What is begging?

Begging is the solicitation of money or food, especially in the street. There is a close relationship between begging and homelessness and homeless charity Crisis estimates that over 80 per cent of beggars are homeless. People who beg are among the most vulnerable in society, often trapped in poverty and deprivation, and it is regarded as a risky and demeaning activity.

Begging is visible on the streets of many British towns and most of the public report seeing someone begging in a public place at least once a week. Research carried out by the University of Glasgow found that begging was overwhelmingly driven by need rather than greed, although the apparently increasing prevalence of begging is coupled with an increasing perception that beggars, rather than being homeless and hungry, use the money they receive to support their addiction to drugs or alcohol.


Although begging is illegal it does not carry a jail sentence under the Vagrancy Act 1824.

Many people begin to beg because they are not receiving benefits when they first start to sleep rough. There has long been a strong relationship between begging, substance misuse and poor physical and mental health.

Beggars have generally experienced a disruptive family background, substance abuse, exclusion from the labour market and institutionalisation and often have an acute lack of self-esteem. Many beggars have at some time found themselves victims of violence and harassment from the public.


Begging was made a recordable offence in December 2003 as part of the Government’s drive to tackle crime and anti-social behaviour. The Government claimed the change would “help tackle the anti-social behaviour of some aggressive beggars, which can intimidate the public, leading to increased fear of crime”.

It would also, they said, allow the police to identify repeat offenders and make it easier for them to deal with beggars involved in more serious crime.

But the move was strongly criticised by civil rights groups, the Liberal Democrats and organisations dealing with the homeless. The charity CRISIS warned that moves to make begging a recordable offence and tackle it through the criminal justice system were “inappropriate, ineffective, costly and will not work as they do nothing to tackle the root causes of begging”.


Coventry police arrested five people during the first three days of a begging crackdown.
On 30 July a 31 year-old man was fined £65.
On 31 July a 30 year-old and a 31 year-old man were given two nights in custody. On 1 August a 27 year-old woman and a 24 year-old man were arrested and charged.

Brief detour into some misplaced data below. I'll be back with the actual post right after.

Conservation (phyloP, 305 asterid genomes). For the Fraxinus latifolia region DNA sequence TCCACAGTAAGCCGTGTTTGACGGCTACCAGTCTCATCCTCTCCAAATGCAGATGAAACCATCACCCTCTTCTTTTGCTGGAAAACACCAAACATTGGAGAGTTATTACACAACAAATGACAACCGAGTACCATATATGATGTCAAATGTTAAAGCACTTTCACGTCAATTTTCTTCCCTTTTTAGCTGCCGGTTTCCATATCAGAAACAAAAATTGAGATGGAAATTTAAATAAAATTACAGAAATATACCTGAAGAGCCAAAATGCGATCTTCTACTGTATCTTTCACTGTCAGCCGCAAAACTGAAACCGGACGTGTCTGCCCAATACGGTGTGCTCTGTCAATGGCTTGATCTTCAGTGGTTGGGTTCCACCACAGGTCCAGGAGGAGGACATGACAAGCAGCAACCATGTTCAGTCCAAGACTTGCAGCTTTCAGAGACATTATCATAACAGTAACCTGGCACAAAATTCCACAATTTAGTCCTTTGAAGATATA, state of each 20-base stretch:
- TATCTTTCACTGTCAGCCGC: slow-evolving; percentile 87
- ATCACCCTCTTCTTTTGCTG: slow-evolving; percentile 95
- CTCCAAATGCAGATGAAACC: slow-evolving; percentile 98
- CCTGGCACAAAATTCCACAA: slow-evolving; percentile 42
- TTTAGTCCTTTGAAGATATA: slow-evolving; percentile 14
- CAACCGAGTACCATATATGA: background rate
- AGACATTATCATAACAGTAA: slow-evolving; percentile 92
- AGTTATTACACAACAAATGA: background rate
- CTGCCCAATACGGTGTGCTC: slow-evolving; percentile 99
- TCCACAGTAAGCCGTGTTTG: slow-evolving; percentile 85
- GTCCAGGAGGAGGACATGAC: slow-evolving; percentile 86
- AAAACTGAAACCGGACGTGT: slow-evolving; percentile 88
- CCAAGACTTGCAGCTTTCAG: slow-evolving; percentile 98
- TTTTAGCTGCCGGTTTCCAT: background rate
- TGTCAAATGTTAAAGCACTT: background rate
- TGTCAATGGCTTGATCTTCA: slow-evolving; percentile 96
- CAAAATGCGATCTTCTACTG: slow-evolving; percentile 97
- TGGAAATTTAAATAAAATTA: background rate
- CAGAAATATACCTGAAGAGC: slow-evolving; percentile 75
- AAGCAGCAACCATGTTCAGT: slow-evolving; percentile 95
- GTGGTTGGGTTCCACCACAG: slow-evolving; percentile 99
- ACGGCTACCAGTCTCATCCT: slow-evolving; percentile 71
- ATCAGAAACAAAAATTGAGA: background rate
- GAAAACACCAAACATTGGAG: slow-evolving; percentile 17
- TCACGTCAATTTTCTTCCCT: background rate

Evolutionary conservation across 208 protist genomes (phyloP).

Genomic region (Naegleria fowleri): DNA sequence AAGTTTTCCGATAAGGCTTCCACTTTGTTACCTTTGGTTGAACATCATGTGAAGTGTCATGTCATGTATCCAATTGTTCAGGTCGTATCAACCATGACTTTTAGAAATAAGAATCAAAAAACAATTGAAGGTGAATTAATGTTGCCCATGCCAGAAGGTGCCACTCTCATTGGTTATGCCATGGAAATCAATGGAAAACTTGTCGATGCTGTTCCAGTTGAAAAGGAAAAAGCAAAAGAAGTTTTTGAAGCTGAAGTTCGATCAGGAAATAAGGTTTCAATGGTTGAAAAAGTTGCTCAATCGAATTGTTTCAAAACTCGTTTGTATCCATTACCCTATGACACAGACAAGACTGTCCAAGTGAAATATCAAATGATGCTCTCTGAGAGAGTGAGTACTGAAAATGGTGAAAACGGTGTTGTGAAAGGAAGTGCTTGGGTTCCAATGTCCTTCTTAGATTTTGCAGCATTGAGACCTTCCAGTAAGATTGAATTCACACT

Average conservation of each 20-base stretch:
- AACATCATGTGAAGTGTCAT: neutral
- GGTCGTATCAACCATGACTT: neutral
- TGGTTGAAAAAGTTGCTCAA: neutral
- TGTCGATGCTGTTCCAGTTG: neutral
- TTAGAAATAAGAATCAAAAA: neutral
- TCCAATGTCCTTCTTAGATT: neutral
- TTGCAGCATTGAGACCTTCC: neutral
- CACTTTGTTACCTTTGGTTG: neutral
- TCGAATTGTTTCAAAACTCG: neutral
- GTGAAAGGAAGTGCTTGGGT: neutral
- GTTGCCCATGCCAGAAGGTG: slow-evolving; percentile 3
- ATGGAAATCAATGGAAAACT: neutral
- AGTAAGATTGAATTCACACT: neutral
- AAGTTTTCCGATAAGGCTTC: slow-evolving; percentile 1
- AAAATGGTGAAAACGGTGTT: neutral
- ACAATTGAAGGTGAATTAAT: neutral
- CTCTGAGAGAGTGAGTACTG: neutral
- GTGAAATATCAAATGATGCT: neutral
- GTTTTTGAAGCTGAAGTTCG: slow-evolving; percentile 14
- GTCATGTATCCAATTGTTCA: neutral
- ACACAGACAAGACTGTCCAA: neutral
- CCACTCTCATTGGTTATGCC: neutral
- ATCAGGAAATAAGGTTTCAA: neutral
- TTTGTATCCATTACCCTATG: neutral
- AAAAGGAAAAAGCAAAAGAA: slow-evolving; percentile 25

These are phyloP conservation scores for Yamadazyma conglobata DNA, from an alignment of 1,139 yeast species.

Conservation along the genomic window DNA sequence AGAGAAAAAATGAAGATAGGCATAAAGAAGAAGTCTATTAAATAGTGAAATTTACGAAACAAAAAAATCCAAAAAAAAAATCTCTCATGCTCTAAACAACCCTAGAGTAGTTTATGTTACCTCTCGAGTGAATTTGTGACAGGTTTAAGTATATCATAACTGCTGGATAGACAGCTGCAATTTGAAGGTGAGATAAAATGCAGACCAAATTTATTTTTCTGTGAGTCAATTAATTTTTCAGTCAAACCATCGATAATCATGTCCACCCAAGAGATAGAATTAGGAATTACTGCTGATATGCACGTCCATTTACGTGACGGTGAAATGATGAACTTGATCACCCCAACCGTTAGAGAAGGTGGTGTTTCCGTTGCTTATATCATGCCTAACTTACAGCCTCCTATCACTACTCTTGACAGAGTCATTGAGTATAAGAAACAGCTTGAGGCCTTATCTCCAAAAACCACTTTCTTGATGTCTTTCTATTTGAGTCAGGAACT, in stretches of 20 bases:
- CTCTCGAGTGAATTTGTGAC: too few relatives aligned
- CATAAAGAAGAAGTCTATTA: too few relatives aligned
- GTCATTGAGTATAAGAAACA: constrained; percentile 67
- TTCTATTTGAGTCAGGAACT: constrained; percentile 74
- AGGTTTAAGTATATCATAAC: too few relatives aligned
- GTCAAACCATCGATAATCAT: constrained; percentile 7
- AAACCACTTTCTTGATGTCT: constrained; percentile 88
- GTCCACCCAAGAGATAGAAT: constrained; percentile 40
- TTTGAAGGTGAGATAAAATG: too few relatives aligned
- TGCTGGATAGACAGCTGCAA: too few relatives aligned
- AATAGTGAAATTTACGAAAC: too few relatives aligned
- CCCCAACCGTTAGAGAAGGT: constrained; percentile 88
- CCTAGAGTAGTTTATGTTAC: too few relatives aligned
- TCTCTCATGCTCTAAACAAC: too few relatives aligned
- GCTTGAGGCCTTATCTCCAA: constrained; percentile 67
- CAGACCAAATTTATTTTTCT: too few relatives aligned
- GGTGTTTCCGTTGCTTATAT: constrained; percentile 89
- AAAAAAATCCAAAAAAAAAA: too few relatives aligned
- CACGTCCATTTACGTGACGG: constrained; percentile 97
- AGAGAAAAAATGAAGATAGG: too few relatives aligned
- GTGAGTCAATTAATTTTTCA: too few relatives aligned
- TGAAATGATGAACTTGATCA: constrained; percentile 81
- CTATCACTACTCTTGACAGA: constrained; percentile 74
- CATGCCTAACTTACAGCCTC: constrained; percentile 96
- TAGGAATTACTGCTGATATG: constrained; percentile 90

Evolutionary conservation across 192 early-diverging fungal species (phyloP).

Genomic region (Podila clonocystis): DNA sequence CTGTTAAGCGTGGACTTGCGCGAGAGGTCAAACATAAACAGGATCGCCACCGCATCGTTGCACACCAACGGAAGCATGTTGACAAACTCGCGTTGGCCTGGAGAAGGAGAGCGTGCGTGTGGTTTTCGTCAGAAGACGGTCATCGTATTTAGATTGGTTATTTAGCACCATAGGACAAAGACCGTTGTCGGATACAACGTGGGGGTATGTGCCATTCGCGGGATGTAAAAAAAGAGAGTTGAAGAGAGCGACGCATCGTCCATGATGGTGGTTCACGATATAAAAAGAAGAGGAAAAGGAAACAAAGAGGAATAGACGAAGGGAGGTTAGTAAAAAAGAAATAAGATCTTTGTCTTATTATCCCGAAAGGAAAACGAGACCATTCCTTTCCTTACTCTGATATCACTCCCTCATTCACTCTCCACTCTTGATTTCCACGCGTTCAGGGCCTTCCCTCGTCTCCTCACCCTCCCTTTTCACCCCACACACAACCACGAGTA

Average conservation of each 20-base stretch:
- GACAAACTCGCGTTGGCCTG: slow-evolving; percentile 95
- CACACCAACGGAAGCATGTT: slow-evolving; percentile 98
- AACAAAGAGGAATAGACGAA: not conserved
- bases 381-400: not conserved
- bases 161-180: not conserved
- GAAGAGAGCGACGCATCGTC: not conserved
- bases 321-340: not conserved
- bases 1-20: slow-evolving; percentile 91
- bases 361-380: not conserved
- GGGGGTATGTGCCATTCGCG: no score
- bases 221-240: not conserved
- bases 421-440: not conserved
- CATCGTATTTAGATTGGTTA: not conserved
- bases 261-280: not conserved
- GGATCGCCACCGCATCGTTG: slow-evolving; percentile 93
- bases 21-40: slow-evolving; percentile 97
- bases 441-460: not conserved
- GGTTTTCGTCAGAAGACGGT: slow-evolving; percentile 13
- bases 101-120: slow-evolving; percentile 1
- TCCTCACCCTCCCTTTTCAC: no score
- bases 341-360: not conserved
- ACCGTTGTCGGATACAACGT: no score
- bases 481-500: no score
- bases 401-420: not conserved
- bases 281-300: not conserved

All five people arrested tested positive for heroin and crack cocaine use and were referred to the Coventry Drugs Team.

Source: West Midlands Police – August 2010


“While we do have people who live on the streets of Lincoln, with serious personal and financial problems, there are also some who are simply using this as a way of making money – and sometimes they are threatening and intimidating to achieve their aim.
“For example, we are aware of one man..who begs in the City Centre, who is not homeless, but regularly makes more than £50 a day from passers by. For me, this is tantamount to theft. If you have genuine problems then we are here to help you; if you are simply using begging as a way to extort money from people, then you are not welcome in Lincoln”.

Inspector Mark Garthwaite, Lincolnshire Police – August 2010

“Begging is an emotive issue as there are people who live on the streets of Wolverhampton who have serious personal and financial problems. We speak to these people when we first encounter them to try and get help when they genuinely have no shelter and no money.
“However, there are also some who use begging as a way of making money – and sometimes they are threatening and intimidating to shoppers. We refuse to tolerate this, so we use all the powers open to us to stop them from harassing visitors to the city centre.”

Sergeant Steve Edwards, Wolverhampton City Centre neighbourhood policing team – September 2010.

“On occasion we have seen begging become aggressive and frightening for some people. This behaviour will not be tolerated and we urge people not to give to beggars in Chester. People who wish to help the homeless can help by giving to local charities or buying the Big Issue from legitimate sellers.”

Sergeant Ian Stead, Cheshire Constabulary – August 2010